Restaurant review

Restaurant Review: After at the Orchard, Grantley Hall


The first and only time I went there

ski I found myself on the second day lying on a mountain in the blood wagon and spent the rest of the week in a French hospital with a broken leg.

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I’ve never had the après ski that friends promised me I’d love, so when I heard Grantley Hall was opening Après at the Orchard, “the ultimate magical alpine retreat”, I thought I could risk a little “after” Yorkshire fashion without the added risk of breaking a limb.


Le Verger is a large sailcloth marquee, erected last summer during confinement and the obligation to eat outside. Back then it was all about light summer meals, chilled wines and Aperol spritz. For the winter, it’s all at high altitude, in a wooded valley eight kilometers from Ripon. Grantley Hall is the Palladian mansion that was converted in 2019 by Valeria Sykes into a glamorous £70million hotel. For that kind of money you get 47 luxurious rooms, three restaurants, two bars, a state of the art

a spa and acres of manicured gardens, sculptures and water features.

From the young woman at the gate to the greeter in the car park, including the interior staff who drive us to the Orchard and the one who wishes us a good trip on leaving, it’s a well-run operation. If there are staff shortages in reception, it is not obvious here.

The alpine hut is quite a sight. Cream canapes are draped in the softest sheepskin and it’s all about wall garlands. A swing seat under a seasonal arbor is Instagram-ready.

Gravadlax and Smoked Trout

If the prospect of dining in a tent on the coldest night of the year doesn’t instantly appeal to you, fear not – there are blankets for your knees, furry hot water bottles and I even spot a box of gloves and scarves, although it is perfectly comfortable if not quite comfortable.

And the dress code? Some followed the waiters dressed seasonally in jeans and woolen ski sweaters. Those who didn’t get the memo and put on lots of sequins and heels.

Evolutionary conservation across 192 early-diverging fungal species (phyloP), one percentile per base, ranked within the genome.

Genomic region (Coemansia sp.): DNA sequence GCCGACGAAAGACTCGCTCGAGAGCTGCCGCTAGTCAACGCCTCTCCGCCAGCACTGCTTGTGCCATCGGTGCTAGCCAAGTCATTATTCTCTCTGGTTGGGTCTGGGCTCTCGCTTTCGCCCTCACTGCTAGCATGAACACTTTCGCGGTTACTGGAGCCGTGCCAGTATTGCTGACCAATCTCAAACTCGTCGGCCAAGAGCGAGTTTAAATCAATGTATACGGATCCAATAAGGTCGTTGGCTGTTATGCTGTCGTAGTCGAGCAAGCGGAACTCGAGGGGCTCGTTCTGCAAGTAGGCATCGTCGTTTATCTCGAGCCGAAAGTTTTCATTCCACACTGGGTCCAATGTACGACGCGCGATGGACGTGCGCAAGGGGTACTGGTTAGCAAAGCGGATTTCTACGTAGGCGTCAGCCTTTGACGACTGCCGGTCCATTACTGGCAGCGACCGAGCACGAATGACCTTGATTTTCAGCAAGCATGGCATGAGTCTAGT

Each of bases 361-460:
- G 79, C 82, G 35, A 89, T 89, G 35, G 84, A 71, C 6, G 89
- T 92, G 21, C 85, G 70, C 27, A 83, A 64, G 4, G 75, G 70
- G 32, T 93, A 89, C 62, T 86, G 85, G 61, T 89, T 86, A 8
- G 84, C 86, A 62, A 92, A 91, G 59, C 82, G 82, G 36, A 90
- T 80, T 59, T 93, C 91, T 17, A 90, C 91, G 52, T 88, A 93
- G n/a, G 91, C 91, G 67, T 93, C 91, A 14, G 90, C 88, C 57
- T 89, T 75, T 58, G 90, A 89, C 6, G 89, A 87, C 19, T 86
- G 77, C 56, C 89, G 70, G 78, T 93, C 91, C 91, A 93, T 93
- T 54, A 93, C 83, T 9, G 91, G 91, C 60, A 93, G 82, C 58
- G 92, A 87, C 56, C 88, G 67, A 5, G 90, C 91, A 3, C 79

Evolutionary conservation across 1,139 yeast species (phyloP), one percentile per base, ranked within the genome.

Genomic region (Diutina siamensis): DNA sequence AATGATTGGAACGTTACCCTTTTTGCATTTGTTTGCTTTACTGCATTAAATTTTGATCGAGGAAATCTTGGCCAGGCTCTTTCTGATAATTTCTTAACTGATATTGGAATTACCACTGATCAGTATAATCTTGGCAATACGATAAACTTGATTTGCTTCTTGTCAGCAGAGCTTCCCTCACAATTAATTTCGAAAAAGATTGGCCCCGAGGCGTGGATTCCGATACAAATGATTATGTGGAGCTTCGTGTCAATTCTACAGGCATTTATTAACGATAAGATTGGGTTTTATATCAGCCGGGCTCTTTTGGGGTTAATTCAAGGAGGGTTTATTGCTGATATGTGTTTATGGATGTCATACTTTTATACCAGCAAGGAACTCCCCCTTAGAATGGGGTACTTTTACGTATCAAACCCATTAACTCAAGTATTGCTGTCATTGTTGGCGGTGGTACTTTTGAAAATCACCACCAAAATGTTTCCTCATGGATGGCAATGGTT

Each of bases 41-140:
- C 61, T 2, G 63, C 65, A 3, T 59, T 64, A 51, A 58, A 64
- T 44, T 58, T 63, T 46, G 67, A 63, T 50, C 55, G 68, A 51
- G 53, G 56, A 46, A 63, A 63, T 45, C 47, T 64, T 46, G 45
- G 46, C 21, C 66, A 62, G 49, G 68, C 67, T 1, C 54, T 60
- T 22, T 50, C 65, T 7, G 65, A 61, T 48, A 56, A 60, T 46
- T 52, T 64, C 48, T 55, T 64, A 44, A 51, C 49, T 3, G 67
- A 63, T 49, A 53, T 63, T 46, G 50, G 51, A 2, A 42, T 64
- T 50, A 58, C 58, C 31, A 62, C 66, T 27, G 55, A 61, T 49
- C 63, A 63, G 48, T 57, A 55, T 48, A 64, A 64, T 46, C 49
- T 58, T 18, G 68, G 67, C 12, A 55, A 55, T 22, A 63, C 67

The idea behind the Orchard is casual-alpine. The menu features French onion soup with Gruyere croutons, flatbreads topped with pulled pork and sauerkraut, hickory smoked sausage, cheese fondue, warm apple pie and custard. Starters cost an average of £12, main courses £25.

From a list of cocktails and ‘winter warmers’ comes the £15 hot apple. It’s hot apple juice, spiced up with vodka, then spiced with star anise, cinnamon and vanilla, all quite enjoyable with a mini meat pie on the side.

Grantley Hall

On the small plates menu we order ribollita, arancini and gravadlax, although there is nothing small about any of them. All are generous almost to the point of fault. A generous helping of smoked trout and gravadlax brings clean, clear slices of salmon, edged with dill that has been beautifully dried and served simply with sour cream. The half dozen creamy arancini are light on seasoning but otherwise perfect. A thick ribollita broth is rich in tomatoes, vegetables and cannellini beans, taken to another level with a basil and walnut pesto.

It was a challenge for 11-year-old William to get a feel for the buttermilk chicken burger he had chosen for his main course – a bun stacked with strips of fried chicken, smoked cheddar cheese, salad cabbage and a squirt of sriracha mayonnaise. Next are the best hot and salty fries I’ve ever stolen.

The grown-ups procrastinate over a tartiflette or a fondue. The latter is accompanied by charcuterie, potatoes, pickles, pickled onions and sourdough. Both are priced at £50 for two. The tartiflette wins out and comes as a beautifully gooey dish of bubbling reblochon and sour cream hiding an amalgam of smoky bacon, onion and potatoes. It’s warm, very rich and as comforting as a feather duvet on a snowy evening.

For dessert we briefly considered the ‘Valrhona fondant hot chocolate cake with malted milk, chocolate sauce and homemade marshmallows’, but at £26 for two it seemed too indulgent. Instead, we settled for a modest but deliciously intense blackcurrant sorbet.

Hot apple juice

The bill for the three of us, which included two glasses of wine, was £144.55. I know, you could fly to a ski resort for that kind of money. The orchard is expensive. Sure it is, you’re at Grantley Hall, but context is everything.

Flagship Shaun Rankin Restaurant will set you back £130 a head with wines to boot, making the ‘Alpine Retreat’ a bargain.

The portions are substantial. Two courses and a champagne cocktail and you’d still have change from £50. If that’s not quite a giveaway, you can live like you’re loaded, snoop around Grantley Hall on your way to the toilets, and walk away with all your limbs intact. This is my kind of After.

Grantley Hall orchard. Ripon, HG4 3ET, 01765 620070, [email protected], Open: Wednesday to Thursday, 5 p.m. to 9 p.m.; Friday-Sunday, 12 p.m.-9 p.m. After at the Orchard runs until March 22. Price: Dinner for two around £150 including bottle of wine and service.

Arnacini with three cheeses and tomato jam
Buttermilk Chicken Burger and Fries
After in the orchard at Grantley Hall,

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